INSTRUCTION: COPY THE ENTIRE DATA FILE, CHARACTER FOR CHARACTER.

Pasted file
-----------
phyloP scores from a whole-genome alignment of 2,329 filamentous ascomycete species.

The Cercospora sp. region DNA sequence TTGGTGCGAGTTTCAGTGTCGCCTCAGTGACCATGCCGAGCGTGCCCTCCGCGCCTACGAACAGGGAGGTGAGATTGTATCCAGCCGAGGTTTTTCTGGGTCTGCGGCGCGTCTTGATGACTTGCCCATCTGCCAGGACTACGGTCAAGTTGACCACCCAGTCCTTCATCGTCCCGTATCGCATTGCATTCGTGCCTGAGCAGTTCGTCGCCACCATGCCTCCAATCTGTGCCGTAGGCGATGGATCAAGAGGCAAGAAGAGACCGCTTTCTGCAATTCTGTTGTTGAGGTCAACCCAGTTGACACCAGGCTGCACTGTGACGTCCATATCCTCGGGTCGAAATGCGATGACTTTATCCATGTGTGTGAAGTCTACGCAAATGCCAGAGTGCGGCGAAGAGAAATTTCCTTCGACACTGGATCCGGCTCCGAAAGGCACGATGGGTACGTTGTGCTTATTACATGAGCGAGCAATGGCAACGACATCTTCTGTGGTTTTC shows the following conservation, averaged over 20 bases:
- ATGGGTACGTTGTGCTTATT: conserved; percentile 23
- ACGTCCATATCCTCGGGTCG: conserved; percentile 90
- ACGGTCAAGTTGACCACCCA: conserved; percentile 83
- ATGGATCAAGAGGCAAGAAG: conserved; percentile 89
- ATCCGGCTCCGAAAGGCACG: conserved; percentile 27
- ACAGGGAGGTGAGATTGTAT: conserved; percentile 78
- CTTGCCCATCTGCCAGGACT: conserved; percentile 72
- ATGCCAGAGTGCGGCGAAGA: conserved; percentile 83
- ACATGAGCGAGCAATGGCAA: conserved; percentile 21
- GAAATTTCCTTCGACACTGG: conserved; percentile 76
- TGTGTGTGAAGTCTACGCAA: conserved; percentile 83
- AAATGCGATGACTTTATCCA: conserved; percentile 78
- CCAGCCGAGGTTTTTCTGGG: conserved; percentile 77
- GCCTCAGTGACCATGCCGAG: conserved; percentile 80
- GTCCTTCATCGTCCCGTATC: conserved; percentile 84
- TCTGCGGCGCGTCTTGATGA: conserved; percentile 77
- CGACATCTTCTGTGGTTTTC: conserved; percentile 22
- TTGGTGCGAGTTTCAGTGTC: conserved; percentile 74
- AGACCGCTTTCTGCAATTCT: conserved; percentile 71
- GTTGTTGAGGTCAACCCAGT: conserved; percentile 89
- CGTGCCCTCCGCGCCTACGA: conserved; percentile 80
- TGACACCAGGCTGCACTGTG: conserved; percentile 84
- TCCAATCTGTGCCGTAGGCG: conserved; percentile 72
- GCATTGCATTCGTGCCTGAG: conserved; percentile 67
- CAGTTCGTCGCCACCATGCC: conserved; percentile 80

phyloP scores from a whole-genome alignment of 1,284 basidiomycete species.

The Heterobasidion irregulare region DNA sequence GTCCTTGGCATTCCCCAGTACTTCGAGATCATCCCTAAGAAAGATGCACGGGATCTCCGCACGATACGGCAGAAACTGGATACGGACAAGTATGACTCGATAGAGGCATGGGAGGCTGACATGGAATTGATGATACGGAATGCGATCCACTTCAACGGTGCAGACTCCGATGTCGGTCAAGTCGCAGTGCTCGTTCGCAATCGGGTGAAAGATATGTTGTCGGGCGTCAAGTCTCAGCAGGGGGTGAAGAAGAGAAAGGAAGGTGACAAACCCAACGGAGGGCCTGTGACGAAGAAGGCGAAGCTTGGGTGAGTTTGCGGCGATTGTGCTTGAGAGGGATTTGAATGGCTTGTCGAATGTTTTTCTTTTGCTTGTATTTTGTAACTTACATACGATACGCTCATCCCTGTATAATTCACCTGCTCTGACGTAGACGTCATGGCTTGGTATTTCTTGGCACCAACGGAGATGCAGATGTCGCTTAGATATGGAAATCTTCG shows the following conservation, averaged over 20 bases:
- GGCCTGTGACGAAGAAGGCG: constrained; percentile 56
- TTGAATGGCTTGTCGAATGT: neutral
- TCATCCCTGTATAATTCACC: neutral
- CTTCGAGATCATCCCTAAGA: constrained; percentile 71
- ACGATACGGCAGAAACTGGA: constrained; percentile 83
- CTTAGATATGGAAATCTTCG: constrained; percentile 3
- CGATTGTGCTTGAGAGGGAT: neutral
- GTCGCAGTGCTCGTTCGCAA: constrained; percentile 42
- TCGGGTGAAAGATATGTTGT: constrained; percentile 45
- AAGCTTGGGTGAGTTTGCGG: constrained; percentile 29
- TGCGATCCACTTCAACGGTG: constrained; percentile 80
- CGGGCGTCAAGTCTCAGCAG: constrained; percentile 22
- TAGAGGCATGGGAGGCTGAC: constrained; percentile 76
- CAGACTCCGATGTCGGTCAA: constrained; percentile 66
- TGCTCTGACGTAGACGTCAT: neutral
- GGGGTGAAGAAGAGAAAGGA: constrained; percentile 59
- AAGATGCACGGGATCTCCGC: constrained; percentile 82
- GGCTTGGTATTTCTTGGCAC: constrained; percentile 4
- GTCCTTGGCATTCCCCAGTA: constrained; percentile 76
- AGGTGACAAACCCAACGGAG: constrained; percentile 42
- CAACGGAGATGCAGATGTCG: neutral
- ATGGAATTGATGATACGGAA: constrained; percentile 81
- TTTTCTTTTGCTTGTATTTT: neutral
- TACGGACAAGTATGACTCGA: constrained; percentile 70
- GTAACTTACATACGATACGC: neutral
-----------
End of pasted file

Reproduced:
phyloP scores from a whole-genome alignment of 2,329 filamentous ascomycete species.

The Cercospora sp. region DNA sequence TTGGTGCGAGTTTCAGTGTCGCCTCAGTGACCATGCCGAGCGTGCCCTCCGCGCCTACGAACAGGGAGGTGAGATTGTATCCAGCCGAGGTTTTTCTGGGTCTGCGGCGCGTCTTGATGACTTGCCCATCTGCCAGGACTACGGTCAAGTTGACCACCCAGTCCTTCATCGTCCCGTATCGCATTGCATTCGTGCCTGAGCAGTTCGTCGCCACCATGCCTCCAATCTGTGCCGTAGGCGATGGATCAAGAGGCAAGAAGAGACCGCTTTCTGCAATTCTGTTGTTGAGGTCAACCCAGTTGACACCAGGCTGCACTGTGACGTCCATATCCTCGGGTCGAAATGCGATGACTTTATCCATGTGTGTGAAGTCTACGCAAATGCCAGAGTGCGGCGAAGAGAAATTTCCTTCGACACTGGATCCGGCTCCGAAAGGCACGATGGGTACGTTGTGCTTATTACATGAGCGAGCAATGGCAACGACATCTTCTGTGGTTTTC shows the following conservation, averaged over 20 bases:
- ATGGGTACGTTGTGCTTATT: conserved; percentile 23
- ACGTCCATATCCTCGGGTCG: conserved; percentile 90
- ACGGTCAAGTTGACCACCCA: conserved; percentile 83
- ATGGATCAAGAGGCAAGAAG: conserved; percentile 89
- ATCCGGCTCCGAAAGGCACG: conserved; percentile 27
- ACAGGGAGGTGAGATTGTAT: conserved; percentile 78
- CTTGCCCATCTGCCAGGACT: conserved; percentile 72
- ATGCCAGAGTGCGGCGAAGA: conserved; percentile 83
- ACATGAGCGAGCAATGGCAA: conserved; percentile 21
- GAAATTTCCTTCGACACTGG: conserved; percentile 76
- TGTGTGTGAAGTCTACGCAA: conserved; percentile 83
- AAATGCGATGACTTTATCCA: conserved; percentile 78
- CCAGCCGAGGTTTTTCTGGG: conserved; percentile 77
- GCCTCAGTGACCATGCCGAG: conserved; percentile 80
- GTCCTTCATCGTCCCGTATC: conserved; percentile 84
- TCTGCGGCGCGTCTTGATGA: conserved; percentile 77
- CGACATCTTCTGTGGTTTTC: conserved; percentile 22
- TTGGTGCGAGTTTCAGTGTC: conserved; percentile 74
- AGACCGCTTTCTGCAATTCT: conserved; percentile 71
- GTTGTTGAGGTCAACCCAGT: conserved; percentile 89
- CGTGCCCTCCGCGCCTACGA: conserved; percentile 80
- TGACACCAGGCTGCACTGTG: conserved; percentile 84
- TCCAATCTGTGCCGTAGGCG: conserved; percentile 72
- GCATTGCATTCGTGCCTGAG: conserved; percentile 67
- CAGTTCGTCGCCACCATGCC: conserved; percentile 80

phyloP scores from a whole-genome alignment of 1,284 basidiomycete species.

The Heterobasidion irregulare region DNA sequence GTCCTTGGCATTCCCCAGTACTTCGAGATCATCCCTAAGAAAGATGCACGGGATCTCCGCACGATACGGCAGAAACTGGATACGGACAAGTATGACTCGATAGAGGCATGGGAGGCTGACATGGAATTGATGATACGGAATGCGATCCACTTCAACGGTGCAGACTCCGATGTCGGTCAAGTCGCAGTGCTCGTTCGCAATCGGGTGAAAGATATGTTGTCGGGCGTCAAGTCTCAGCAGGGGGTGAAGAAGAGAAAGGAAGGTGACAAACCCAACGGAGGGCCTGTGACGAAGAAGGCGAAGCTTGGGTGAGTTTGCGGCGATTGTGCTTGAGAGGGATTTGAATGGCTTGTCGAATGTTTTTCTTTTGCTTGTATTTTGTAACTTACATACGATACGCTCATCCCTGTATAATTCACCTGCTCTGACGTAGACGTCATGGCTTGGTATTTCTTGGCACCAACGGAGATGCAGATGTCGCTTAGATATGGAAATCTTCG shows the following conservation, averaged over 20 bases:
- GGCCTGTGACGAAGAAGGCG: constrained; percentile 56
- TTGAATGGCTTGTCGAATGT: neutral
- TCATCCCTGTATAATTCACC: neutral
- CTTCGAGATCATCCCTAAGA: constrained; percentile 71
- ACGATACGGCAGAAACTGGA: constrained; percentile 83
- CTTAGATATGGAAATCTTCG: constrained; percentile 3
- CGATTGTGCTTGAGAGGGAT: neutral
- GTCGCAGTGCTCGTTCGCAA: constrained; percentile 42
- TCGGGTGAAAGATATGTTGT: constrained; percentile 45
- AAGCTTGGGTGAGTTTGCGG: constrained; percentile 29
- TGCGATCCACTTCAACGGTG: constrained; percentile 80
- CGGGCGTCAAGTCTCAGCAG: constrained; percentile 22
- TAGAGGCATGGGAGGCTGAC: constrained; percentile 76
- CAGACTCCGATGTCGGTCAA: constrained; percentile 66
- TGCTCTGACGTAGACGTCAT: neutral
- GGGGTGAAGAAGAGAAAGGA: constrained; percentile 59
- AAGATGCACGGGATCTCCGC: constrained; percentile 82
- GGCTTGGTATTTCTTGGCAC: constrained; percentile 4
- GTCCTTGGCATTCCCCAGTA: constrained; percentile 76
- AGGTGACAAACCCAACGGAG: constrained; percentile 42
- CAACGGAGATGCAGATGTCG: neutral
- ATGGAATTGATGATACGGAA: constrained; percentile 81
- TTTTCTTTTGCTTGTATTTT: neutral
- TACGGACAAGTATGACTCGA: constrained; percentile 70
- GTAACTTACATACGATACGC: neutral